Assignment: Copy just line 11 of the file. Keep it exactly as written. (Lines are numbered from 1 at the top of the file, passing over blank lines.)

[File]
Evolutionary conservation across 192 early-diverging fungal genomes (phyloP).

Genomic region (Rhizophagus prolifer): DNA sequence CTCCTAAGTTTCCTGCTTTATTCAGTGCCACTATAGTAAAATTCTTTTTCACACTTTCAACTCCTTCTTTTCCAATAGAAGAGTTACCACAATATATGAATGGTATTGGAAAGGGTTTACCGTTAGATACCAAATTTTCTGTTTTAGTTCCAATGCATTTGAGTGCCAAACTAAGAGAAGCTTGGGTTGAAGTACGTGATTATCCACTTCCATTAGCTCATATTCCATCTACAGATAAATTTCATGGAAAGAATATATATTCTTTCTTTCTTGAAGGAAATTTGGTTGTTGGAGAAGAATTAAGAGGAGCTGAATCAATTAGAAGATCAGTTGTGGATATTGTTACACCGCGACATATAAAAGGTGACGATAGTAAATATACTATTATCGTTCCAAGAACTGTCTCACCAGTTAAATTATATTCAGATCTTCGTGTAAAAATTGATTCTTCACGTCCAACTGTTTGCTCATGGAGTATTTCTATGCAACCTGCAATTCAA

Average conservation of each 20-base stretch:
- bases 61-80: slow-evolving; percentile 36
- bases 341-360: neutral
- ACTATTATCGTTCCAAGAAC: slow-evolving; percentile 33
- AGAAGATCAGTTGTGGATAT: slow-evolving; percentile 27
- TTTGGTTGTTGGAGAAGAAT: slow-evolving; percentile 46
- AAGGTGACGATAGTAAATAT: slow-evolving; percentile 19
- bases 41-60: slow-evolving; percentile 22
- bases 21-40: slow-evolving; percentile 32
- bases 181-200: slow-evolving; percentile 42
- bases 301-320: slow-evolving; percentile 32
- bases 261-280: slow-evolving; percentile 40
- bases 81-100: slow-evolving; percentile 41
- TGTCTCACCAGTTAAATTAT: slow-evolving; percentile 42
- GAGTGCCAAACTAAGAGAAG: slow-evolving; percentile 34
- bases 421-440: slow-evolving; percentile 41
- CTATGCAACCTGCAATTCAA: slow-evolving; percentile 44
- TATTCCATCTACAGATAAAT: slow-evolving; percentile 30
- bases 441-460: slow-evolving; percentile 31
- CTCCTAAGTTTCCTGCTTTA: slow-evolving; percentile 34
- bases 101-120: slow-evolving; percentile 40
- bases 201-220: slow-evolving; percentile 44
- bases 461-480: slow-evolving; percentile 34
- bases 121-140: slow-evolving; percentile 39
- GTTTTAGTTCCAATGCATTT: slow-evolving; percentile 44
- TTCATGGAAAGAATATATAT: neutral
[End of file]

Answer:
- bases 21-40: slow-evolving; percentile 32